"It's like losing part of my childhood," said William Bishop, 16, dressed as Harry Potter complete with a scar on his forehead.

In Sydney, about 1,500 Potter fans boarded two steam trains from the city centre to a secret destination where bookstore staff were preparing to hand out copies of the book.

Musicians and performers with pet rats, lizards and snakes entertained excited trainloads of children and their parents, most of them dressed as characters from the books.

On Friday, one fan had to be rescued from a lake in Canberra, Australia's capital, after he dived in to rescue a pre-purchase receipt necessary to pick up his copy of the book.

Bomb threat

In Asia, all-night parties and Hogwarts Express-style train trips were among hundreds of events held and planned for the  weekend.

In Pakistan, police said they had defused a car bomb the previous night outside a packed shopping centre in Karachi where the book was scheduled to be launched.

"Had it exploded it would have caused a huge loss of lives," Manzoor Mughal, Karachi police chief said.

In Mumbai, children tried to guess what would happen to Harry after Rowling said last year that at least two main characters would die by the end of the seventh book.

"I have a bet with my friends that Harry is not going to die," said Abhigyan Jain, a young fan dressed as a Death Eater.

Spoilers

The excitement comes despite a series of plot leaks on the internet, and a mistake by a US online retailer meant as many as 1,200 copies were sent to buyers days ahead of publication.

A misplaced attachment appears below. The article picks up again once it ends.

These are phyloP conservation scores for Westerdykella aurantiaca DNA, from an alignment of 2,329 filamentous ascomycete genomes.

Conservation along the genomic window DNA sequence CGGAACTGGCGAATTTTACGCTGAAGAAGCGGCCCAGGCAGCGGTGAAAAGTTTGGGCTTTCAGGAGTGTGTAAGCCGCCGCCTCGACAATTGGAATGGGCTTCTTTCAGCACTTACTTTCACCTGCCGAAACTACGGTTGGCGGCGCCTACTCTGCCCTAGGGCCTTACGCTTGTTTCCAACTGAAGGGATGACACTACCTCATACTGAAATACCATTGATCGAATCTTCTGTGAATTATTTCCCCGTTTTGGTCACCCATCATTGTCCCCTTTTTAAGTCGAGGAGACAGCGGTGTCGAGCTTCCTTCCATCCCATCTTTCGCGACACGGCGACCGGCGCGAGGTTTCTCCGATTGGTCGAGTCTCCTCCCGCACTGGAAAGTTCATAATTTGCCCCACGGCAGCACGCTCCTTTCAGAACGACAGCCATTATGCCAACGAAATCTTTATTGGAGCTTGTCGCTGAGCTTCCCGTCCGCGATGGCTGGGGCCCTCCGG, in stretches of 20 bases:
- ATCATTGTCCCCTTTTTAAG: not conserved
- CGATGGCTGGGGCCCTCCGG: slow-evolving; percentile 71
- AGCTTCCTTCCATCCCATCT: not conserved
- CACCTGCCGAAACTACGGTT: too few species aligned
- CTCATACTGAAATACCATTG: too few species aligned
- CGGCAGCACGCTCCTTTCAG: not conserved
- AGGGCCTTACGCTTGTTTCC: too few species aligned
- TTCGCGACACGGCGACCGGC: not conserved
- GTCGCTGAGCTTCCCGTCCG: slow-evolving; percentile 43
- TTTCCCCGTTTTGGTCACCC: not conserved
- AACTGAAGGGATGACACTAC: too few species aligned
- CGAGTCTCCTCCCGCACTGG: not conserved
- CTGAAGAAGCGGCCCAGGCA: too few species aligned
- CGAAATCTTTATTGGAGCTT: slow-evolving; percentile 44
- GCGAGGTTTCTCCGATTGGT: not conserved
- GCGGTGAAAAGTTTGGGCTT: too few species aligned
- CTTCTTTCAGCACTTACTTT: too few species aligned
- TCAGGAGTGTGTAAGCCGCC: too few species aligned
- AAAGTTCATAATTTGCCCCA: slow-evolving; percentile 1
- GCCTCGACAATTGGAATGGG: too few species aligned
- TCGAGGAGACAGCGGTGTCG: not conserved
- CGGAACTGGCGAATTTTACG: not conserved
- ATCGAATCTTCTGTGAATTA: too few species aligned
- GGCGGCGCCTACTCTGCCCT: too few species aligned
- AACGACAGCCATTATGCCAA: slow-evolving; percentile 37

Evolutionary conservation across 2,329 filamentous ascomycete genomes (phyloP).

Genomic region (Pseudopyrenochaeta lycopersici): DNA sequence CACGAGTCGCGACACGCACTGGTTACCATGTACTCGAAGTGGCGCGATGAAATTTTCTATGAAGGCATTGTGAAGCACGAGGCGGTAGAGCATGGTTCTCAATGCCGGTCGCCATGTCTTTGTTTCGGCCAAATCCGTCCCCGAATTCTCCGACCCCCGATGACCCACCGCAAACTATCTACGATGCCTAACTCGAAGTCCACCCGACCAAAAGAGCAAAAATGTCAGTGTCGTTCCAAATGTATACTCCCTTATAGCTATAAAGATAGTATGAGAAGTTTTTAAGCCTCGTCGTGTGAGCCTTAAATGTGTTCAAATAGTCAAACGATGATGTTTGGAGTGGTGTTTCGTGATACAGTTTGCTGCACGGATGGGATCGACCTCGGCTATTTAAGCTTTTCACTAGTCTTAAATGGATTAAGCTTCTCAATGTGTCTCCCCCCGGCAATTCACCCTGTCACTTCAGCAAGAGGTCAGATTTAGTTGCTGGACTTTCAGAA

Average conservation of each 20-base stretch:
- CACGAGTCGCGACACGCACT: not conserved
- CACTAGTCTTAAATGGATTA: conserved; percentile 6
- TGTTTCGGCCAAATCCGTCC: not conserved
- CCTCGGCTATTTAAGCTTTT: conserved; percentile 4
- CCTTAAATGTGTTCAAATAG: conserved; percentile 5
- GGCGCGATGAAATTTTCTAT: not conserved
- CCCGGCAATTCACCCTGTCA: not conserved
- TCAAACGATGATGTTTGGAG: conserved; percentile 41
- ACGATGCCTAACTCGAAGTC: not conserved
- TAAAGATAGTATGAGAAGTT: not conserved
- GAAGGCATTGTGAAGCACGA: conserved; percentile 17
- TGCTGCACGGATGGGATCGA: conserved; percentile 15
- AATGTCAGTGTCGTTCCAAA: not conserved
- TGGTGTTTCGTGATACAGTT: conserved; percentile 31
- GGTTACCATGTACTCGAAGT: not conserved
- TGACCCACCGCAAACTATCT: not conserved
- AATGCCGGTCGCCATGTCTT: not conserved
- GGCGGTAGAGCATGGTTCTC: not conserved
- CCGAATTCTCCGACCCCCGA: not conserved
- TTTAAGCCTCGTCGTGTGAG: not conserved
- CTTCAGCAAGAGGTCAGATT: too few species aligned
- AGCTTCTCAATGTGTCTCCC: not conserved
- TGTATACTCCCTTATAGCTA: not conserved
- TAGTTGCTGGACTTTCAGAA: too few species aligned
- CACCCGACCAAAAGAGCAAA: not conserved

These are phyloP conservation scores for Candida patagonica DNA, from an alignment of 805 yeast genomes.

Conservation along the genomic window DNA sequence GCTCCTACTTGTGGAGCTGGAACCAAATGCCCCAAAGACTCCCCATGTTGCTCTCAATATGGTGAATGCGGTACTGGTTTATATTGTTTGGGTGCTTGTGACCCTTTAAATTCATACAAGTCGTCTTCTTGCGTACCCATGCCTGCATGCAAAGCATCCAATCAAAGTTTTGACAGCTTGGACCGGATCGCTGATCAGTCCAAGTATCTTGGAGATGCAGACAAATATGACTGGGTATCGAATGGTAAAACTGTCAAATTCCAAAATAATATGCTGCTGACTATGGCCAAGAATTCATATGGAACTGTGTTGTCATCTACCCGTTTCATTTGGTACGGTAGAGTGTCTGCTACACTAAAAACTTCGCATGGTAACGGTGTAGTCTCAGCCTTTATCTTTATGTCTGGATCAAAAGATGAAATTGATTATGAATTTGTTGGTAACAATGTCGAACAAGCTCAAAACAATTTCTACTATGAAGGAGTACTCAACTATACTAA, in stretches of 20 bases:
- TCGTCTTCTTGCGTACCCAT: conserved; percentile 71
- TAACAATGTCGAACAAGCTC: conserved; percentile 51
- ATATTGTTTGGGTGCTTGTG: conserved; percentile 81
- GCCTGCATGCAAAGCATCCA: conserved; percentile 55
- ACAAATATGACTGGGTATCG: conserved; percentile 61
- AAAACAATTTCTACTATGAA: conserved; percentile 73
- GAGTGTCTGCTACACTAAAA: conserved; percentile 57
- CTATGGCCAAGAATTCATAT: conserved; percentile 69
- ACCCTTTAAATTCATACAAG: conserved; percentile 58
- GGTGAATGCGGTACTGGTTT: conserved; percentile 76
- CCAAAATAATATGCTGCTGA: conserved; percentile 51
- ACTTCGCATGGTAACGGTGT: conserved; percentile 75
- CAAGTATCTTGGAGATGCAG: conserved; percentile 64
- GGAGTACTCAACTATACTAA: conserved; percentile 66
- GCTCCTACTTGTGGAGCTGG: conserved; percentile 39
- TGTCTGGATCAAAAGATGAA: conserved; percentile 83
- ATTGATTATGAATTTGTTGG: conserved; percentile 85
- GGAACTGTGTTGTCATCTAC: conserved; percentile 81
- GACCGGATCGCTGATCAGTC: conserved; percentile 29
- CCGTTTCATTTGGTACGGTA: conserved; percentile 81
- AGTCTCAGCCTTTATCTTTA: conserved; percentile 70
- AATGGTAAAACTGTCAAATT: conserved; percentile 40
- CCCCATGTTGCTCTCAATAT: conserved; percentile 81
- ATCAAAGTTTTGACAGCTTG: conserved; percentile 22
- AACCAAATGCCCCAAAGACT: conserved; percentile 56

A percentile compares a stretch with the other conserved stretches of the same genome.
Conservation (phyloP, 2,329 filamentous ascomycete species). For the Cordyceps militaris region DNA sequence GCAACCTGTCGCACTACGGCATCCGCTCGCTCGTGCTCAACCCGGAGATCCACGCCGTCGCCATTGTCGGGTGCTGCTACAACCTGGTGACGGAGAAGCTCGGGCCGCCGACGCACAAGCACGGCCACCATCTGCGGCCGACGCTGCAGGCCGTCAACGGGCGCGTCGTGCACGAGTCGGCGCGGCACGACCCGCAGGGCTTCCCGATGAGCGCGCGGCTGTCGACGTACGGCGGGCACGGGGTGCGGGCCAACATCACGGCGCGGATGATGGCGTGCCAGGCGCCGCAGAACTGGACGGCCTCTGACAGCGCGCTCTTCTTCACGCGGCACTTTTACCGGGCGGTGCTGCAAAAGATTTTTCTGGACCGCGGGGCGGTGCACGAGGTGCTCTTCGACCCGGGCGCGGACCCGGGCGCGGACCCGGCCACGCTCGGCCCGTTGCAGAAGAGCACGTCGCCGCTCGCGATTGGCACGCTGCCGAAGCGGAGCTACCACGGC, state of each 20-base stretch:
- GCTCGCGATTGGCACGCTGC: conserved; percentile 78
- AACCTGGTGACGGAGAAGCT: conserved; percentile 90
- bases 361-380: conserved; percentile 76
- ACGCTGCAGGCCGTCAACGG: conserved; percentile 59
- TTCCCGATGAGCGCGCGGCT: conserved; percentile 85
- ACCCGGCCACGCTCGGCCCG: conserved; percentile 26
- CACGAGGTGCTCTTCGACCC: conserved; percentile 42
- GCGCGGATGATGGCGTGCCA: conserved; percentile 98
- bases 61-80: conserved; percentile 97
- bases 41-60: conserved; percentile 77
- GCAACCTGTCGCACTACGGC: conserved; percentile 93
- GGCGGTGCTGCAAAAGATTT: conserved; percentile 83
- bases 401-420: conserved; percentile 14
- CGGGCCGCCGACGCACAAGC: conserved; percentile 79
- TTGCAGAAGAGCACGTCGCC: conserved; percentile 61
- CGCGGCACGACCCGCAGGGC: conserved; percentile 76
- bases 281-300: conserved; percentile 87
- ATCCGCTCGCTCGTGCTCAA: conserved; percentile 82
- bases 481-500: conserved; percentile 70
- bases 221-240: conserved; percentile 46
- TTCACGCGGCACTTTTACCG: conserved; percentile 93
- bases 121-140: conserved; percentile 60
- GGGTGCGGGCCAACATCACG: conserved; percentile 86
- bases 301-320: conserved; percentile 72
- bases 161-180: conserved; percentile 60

Potter publishers spent millions trying to keep
the book's contents a secret [AFP]
Rowling, 41, said she was "staggered" when two US newspapers ran reviews of the book on Thursday, and France's Le Parisien, on Friday, published a short summary of the final book's epilogue, printing it upside down to give readers a chance to look away.

The leaks and spoilers have been a major headache for Potter publishers, who spent millions of dollars trying to keep the book's contents a secret.

Eve Lawrence, 25, a Potter-maniac and UK expatriate in Qatar said, "Friends have teased me about Harry dying in the last chapter. They don't understand the escapism he brings. I have seen the latest film and I am going to the UK tomorrow to pick up my copy."

Rowling staged a special midnight reading from "Deathly Hallows" to 500 children at London's Natural History Museum.

Only 13 years ago she was an unemployed single mother, without a publisher or agent, but is now the world's first US dollar billionaire writer after the success of her first six novels and the Hollywood movies based on them.

The first six books, starting with "Harry Potter and the Philosopher's Stone" in 1997, have sold 325 million copies and the first five movies in the film franchise have amassed around $4 billion at the global box office.